Kreuter and her team are pursuing the same goal with a smartphone app they have developed. Study participants can input which career advice services they have taken advantage of, for example. Given the appropriate permissions, the app also records how people move, whether they reduce or expand their radius of movement after losing their job, whether they limit or intensify social contacts. And which apps they use on their smartphones.

“Meanwhile it is noon,” wrote one of the participants of the Marienthal study in the early 1930s in response to being asked how he spends the morning. In sociology, this sentence has become the embodiment of the empty daily structure of the unemployed, explains Kreuter. A lack of structure that in turn reduces the person’s chances of finding a job. A smartphone app lends itself to exploring this phenomenon, known in the jargon as employability, she says, “like a little researcher sitting in the phone and recording behavioral data.”

Porgrammcode ist siluettenhaft vor technischem Hintergrund zu sehen.

Artificial intelligence helps to analyze large amounts of data in a meaningful way. | © monsitj/fotolia

Hearing signals through the data noise

But the project is also a good example of how analyzing large amounts of data is never a trivial matter, says Kreuter. You get what she calls a “tsunami of data” when you extract so much information from a smartphone for a six-month period. Even the excellent artificial intelligence methods we now have for searching for usable data in this tsunami can’t do anything to change that, she says: “You don’t get much of a signal with all that noise.” That’s why collecting even more data isn’t always the right answer: “Often you have to refine the questions so that you’re only getting data that are really helpful.” And that’s where algorithms can be a useful tool. In that sense, AI is really just math and statistics, Kreuter says. “We just have to try it out.”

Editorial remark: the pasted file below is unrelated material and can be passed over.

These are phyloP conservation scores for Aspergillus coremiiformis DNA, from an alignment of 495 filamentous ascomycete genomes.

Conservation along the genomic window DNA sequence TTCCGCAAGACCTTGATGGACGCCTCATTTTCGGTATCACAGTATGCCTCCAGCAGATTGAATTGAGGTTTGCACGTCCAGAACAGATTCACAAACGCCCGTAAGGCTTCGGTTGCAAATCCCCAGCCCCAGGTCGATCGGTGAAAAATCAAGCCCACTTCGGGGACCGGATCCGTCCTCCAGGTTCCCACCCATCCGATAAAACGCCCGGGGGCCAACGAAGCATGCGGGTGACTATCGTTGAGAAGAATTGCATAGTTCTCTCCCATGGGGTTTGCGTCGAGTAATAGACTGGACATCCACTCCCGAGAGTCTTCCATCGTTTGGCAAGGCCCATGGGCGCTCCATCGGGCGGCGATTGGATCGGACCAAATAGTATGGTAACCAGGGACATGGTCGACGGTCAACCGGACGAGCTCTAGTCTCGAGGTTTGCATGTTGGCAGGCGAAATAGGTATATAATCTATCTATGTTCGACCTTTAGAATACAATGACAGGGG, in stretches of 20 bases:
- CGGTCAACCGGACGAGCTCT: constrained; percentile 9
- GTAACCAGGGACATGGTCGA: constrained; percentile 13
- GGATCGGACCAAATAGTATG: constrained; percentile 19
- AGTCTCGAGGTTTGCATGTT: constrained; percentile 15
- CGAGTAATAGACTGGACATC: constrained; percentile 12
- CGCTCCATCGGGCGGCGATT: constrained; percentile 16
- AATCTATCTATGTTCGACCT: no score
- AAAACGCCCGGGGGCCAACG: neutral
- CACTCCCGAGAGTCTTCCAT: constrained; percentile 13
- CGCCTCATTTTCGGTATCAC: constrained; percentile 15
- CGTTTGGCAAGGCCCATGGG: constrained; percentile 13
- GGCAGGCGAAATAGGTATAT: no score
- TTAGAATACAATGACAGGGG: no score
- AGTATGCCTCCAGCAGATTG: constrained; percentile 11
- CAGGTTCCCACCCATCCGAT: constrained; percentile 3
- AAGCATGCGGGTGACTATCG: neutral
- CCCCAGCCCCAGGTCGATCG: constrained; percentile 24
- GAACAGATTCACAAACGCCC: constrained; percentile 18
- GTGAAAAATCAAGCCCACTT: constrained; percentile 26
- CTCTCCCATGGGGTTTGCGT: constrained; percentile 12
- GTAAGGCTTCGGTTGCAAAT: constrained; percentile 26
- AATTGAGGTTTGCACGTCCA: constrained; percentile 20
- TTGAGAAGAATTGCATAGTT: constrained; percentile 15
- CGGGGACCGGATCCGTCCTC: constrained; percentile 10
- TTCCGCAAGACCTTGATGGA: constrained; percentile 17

What she hopes to contribute to is evidence-based policy. In health care, it is now accepted and expected that the effectiveness of treatments need to be proven. The concept of evidence-based medicine means that different groups are tested to see whether a drug achieves its goal: A group that receives the drug is compared against a group that receives a placebo without the drug. If necessary, they are also compared against a group that receives neither the drug nor a placebo. Kreuter says it is also possible to collect a similar kind of data on sociopolitical issues, and cites universal basic income and other forms of basic social security as examples.

The researcher therefore sees the 2019 Nobel Prize in Economics as an important signal. It was awarded to the US-based research group consisting of Esther Duflo, Abhijit Banerjee, and Michael Kremer. They designed their research based on the principles of evidence-based medicine: randomized controlled trials of groups with a statistically comparable composition. “In their experiments they looked at what works in development aid,” says Kreuter, explaining their approach. Specifically, the Nobel laureates compared different groups of parents in India who were being encouraged to have their children vaccinated. Some were told they would also receive a kilo of lentils when the children were vaccinated, while the others were given no such incentive. The data showed that giving the lentil rations significantly increased the vaccination rate. That’s a clear statement.

Sometimes, researchers don’t even have to intervene themselves to investigate certain questions, adds Frauke Kreuter. This year’s Nobel Prize winners David Card, Joshua Angrist, and Guido Imbens, for example, are researching so-called natural experiments. They used data from schoolchildren in the United States, for example, to study the relationship between education and income. Each year, children in a given jurisdiction all start school on the same day, but they can often drop out as soon as they turn 16. So, from the fact that they attend school for different lengths of time depending on their date of birth, they were able to determine a calculation method for what an extra year of schooling would mean for a person’s subsequent earnings.